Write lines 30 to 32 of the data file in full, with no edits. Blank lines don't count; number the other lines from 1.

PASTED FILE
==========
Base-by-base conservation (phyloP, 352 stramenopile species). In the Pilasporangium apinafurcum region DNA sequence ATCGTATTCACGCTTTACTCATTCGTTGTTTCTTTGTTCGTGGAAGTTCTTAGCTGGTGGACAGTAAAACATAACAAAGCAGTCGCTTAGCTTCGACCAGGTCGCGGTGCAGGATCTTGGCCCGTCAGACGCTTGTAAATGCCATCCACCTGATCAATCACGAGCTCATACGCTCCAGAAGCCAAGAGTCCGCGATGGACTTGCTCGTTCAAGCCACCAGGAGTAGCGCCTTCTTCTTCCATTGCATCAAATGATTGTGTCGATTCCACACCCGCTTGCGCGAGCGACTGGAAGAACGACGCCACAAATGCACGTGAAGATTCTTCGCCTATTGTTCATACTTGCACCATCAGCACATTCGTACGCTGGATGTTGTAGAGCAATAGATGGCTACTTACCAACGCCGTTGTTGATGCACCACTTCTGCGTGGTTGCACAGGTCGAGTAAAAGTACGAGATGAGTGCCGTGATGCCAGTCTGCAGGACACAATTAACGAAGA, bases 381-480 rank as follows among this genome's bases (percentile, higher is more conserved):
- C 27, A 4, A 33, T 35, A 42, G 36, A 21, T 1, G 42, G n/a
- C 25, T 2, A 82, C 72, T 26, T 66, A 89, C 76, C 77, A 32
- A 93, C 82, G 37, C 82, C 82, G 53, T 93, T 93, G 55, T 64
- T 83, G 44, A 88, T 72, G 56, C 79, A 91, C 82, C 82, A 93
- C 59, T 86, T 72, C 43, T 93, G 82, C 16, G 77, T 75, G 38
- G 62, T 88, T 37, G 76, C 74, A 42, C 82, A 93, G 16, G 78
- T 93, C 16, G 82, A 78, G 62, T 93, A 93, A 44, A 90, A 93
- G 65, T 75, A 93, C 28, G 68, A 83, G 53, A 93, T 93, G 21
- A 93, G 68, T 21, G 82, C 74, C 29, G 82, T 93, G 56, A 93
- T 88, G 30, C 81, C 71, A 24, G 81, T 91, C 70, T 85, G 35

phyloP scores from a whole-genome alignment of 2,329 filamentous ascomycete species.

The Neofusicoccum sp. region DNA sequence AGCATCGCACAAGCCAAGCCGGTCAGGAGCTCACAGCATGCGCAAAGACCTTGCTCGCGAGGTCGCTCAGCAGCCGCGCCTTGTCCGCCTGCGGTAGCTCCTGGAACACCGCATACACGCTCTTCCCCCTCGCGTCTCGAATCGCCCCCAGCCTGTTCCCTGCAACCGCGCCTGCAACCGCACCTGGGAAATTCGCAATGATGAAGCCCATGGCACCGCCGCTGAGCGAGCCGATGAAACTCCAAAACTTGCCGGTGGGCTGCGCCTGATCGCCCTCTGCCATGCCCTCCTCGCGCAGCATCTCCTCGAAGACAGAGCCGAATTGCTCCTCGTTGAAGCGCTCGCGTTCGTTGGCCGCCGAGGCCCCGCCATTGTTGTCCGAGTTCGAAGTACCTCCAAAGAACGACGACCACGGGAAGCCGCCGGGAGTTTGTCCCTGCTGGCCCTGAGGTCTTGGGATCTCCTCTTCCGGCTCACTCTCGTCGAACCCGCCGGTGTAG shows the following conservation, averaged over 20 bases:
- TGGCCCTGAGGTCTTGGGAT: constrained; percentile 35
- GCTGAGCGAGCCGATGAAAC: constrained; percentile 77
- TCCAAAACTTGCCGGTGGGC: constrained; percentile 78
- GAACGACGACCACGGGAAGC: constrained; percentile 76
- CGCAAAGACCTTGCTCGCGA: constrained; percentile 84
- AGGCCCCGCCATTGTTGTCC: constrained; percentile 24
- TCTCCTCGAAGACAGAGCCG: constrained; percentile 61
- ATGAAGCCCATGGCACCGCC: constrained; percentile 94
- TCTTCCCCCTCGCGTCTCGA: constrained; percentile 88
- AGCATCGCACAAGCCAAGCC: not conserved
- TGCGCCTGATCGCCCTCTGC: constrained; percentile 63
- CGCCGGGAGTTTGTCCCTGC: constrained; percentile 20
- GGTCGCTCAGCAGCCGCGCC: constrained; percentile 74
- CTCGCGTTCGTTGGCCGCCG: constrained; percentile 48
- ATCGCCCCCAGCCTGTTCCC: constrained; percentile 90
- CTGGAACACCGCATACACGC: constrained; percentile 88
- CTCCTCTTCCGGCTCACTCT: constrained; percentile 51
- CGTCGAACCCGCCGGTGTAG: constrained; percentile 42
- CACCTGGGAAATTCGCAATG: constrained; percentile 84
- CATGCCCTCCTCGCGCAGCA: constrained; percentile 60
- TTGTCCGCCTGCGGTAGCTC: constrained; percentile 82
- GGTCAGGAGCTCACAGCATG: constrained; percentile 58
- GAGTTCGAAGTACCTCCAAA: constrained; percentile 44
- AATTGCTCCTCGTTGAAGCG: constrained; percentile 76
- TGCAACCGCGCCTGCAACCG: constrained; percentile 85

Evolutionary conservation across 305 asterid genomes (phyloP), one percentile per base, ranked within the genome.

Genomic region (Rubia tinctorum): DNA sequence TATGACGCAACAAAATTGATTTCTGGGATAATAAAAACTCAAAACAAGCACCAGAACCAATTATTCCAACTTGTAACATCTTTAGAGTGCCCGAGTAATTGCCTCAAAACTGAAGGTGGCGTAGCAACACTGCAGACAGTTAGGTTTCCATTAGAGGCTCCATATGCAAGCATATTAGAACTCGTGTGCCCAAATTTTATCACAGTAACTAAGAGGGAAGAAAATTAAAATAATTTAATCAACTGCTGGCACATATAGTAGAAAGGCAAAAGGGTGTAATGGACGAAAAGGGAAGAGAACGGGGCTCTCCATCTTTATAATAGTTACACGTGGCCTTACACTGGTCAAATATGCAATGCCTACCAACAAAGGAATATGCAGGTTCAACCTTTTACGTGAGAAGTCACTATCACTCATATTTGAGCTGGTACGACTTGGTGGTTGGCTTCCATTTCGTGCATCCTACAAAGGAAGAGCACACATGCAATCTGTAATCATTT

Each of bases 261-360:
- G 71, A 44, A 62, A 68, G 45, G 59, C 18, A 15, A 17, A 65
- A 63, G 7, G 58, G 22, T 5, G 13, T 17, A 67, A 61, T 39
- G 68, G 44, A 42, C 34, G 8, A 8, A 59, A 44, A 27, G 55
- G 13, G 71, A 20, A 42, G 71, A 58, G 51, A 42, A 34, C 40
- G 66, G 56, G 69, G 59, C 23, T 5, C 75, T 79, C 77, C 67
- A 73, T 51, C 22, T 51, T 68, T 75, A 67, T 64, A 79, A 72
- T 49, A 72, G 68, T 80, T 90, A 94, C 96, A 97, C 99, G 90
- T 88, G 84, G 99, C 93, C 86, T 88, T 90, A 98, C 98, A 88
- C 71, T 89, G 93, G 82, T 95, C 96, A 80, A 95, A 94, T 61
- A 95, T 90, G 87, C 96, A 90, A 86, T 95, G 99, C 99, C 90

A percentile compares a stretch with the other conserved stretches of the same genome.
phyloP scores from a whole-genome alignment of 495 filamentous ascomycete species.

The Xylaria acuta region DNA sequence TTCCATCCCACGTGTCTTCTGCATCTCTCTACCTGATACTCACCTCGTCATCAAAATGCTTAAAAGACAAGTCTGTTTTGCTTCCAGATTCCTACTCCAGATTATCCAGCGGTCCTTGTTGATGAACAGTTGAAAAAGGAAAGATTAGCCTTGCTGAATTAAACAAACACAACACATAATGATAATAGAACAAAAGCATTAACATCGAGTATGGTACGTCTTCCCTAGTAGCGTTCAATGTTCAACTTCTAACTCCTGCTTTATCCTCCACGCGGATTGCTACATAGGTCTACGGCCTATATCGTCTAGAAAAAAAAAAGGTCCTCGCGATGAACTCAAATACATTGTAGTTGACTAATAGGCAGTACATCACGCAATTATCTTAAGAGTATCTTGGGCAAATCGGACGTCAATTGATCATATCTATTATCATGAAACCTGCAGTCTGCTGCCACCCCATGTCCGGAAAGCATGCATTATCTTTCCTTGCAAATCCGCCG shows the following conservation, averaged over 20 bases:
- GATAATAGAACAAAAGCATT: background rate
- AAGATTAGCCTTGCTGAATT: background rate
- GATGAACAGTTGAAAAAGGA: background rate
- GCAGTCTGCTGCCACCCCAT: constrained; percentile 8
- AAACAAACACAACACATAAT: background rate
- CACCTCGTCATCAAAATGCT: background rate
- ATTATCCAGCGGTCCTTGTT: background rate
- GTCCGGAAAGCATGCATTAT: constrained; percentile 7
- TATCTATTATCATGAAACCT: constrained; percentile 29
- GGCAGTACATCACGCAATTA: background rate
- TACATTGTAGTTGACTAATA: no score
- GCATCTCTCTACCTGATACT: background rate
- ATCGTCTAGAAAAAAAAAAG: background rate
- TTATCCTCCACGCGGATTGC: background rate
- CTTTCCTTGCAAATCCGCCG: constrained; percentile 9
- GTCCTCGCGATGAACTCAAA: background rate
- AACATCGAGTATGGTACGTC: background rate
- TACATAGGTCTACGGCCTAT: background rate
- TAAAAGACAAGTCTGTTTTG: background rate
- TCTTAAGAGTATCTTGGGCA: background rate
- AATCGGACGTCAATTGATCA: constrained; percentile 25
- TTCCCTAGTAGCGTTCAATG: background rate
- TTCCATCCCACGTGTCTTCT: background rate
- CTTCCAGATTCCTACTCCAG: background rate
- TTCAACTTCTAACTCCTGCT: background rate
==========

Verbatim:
- CTCCTCTTCCGGCTCACTCT: constrained; percentile 51
- CGTCGAACCCGCCGGTGTAG: constrained; percentile 42
- CACCTGGGAAATTCGCAATG: constrained; percentile 84